I know a very successful executive who decided, after taking maternity leave, that she wanted to give up her career to become a full time mother. Much of her social circle treated her decision with condescension, even scorn.
So there’s this tension at work in the world, between valuing mothers and valuing just certain types of mothers.
Unfortunately, we see that this tension is at work here in our church, too. Past church leaders sometimes railed against mothers who work when they don’t have to. President Kimball said that when a married mother joins the workforce, it “prevents the complete and proper home life, breaks into the family prayers, creates an independence which is not cooperative, causes distortion, limits the family, and frustrates the children already born.” Just 20 years ago Gordon B. Hinckley said, “an ever-increasing number of mothers out of the home and in the workplace is a root cause of many of the problems of delinquency, drugs, and gangs.”
I think that most of us are relieved that Mormon leaders no longer convey this message when they discuss such matters. As we’ve become more accepting of the career choices of women, leaders have started to emphasize the nurturing role of mothers and how important it is to live within the means that a single income can provide. Career-minded women are no longer blamed for the problems of marriages or society as a whole.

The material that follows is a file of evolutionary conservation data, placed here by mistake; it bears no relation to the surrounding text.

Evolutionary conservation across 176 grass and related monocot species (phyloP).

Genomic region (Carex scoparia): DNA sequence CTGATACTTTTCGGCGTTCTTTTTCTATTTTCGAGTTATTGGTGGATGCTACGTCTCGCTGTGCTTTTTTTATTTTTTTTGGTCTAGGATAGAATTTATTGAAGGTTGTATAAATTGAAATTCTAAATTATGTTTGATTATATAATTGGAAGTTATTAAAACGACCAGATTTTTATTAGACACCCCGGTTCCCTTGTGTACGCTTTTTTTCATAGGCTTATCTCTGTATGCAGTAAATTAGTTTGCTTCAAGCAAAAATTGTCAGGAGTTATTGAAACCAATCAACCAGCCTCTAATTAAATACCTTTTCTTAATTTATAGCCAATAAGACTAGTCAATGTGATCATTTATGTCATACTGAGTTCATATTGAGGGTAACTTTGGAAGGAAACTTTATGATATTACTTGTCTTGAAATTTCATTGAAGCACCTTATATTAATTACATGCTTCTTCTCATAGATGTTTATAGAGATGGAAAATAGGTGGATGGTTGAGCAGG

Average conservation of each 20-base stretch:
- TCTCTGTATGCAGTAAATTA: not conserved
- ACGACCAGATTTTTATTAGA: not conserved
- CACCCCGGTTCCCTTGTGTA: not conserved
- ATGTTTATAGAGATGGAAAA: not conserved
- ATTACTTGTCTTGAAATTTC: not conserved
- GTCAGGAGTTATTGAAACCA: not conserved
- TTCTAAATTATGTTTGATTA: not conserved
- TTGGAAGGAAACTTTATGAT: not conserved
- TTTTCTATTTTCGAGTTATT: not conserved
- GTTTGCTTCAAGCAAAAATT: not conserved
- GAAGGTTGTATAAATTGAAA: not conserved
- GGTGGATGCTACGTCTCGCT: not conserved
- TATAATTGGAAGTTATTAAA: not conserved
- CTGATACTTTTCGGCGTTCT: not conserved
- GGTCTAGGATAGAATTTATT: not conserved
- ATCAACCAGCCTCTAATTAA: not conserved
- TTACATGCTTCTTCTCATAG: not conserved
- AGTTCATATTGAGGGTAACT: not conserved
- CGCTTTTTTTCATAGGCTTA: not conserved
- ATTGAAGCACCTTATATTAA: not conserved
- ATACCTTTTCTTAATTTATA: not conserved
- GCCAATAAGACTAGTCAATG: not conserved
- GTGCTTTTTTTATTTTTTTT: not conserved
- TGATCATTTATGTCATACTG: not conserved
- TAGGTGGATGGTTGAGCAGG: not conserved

One the one hand, these types of changing standards reflect the increasing options that women have today, thanks to the progress toward equality we’ve seen in our culture.
On the other hand, in this area and many others, the standards that we apply to motherhood are murky, inconsistent, and difficult to define.
And I think that this is one of the key burdens that mothers face, this moving target of the ideal mother. Its leads many mothers to underestimate their own significance, and it makes individual mothers easy targets for faultfinders and gossips.
In that context, I want to talk about my mom. My mom and dad were dating as teenagers when she got pregnant. When they married, she was 17, and he was 18. Shortly after that my oldest brother arrived. Marrying my dad was, I believe, a mistake. My father is an evil man. Even so, he has always found the church to be an hospitable place, a place where he could gain prestige and influence to manipulate, control, and destroy the lives of others.
Dad racked up an impressive array of church callings, and when Mom came to her senses and decided to end their 26-year marriage, he was HP group leader. This was the early-to-mid-1980s, and my parents’ separation made the church a very inhospitable place for my mom. I can’t explain everything that occurred, but I can relate just a few things.